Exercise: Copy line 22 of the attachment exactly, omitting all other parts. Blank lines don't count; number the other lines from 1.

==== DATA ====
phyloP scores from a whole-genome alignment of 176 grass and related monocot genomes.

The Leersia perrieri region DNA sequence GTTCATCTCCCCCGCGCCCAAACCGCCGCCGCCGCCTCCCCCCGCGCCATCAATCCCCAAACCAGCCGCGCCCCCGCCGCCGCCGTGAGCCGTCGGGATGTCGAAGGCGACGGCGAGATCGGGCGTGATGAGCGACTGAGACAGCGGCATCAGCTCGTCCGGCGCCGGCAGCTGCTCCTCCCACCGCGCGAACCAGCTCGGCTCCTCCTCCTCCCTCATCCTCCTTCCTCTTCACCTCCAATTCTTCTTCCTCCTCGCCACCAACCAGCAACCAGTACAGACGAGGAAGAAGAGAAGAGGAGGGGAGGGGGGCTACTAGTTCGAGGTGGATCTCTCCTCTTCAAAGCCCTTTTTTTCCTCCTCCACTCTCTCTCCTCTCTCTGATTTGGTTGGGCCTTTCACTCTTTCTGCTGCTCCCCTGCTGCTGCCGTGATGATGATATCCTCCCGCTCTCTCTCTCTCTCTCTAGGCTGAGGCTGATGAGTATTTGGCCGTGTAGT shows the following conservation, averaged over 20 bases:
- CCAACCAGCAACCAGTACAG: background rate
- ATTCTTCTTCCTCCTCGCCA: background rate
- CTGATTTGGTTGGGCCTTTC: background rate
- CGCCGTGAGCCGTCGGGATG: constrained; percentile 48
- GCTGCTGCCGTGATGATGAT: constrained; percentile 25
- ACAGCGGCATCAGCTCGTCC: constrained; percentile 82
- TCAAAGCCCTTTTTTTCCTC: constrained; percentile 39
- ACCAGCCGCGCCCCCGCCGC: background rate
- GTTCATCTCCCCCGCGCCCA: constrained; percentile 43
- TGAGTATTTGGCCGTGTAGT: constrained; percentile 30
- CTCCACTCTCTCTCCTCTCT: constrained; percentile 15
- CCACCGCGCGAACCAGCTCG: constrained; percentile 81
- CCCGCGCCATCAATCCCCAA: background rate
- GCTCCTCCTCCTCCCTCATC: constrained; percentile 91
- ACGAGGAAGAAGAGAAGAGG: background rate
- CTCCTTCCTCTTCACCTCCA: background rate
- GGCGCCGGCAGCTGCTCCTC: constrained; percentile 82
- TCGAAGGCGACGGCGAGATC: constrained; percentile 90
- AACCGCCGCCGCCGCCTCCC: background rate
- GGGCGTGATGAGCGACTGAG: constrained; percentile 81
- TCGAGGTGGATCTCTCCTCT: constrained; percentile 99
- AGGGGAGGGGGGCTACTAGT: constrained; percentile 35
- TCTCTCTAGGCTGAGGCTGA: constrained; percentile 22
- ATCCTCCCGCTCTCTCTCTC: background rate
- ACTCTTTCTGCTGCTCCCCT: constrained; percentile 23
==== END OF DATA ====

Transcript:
- GGGCGTGATGAGCGACTGAG: constrained; percentile 81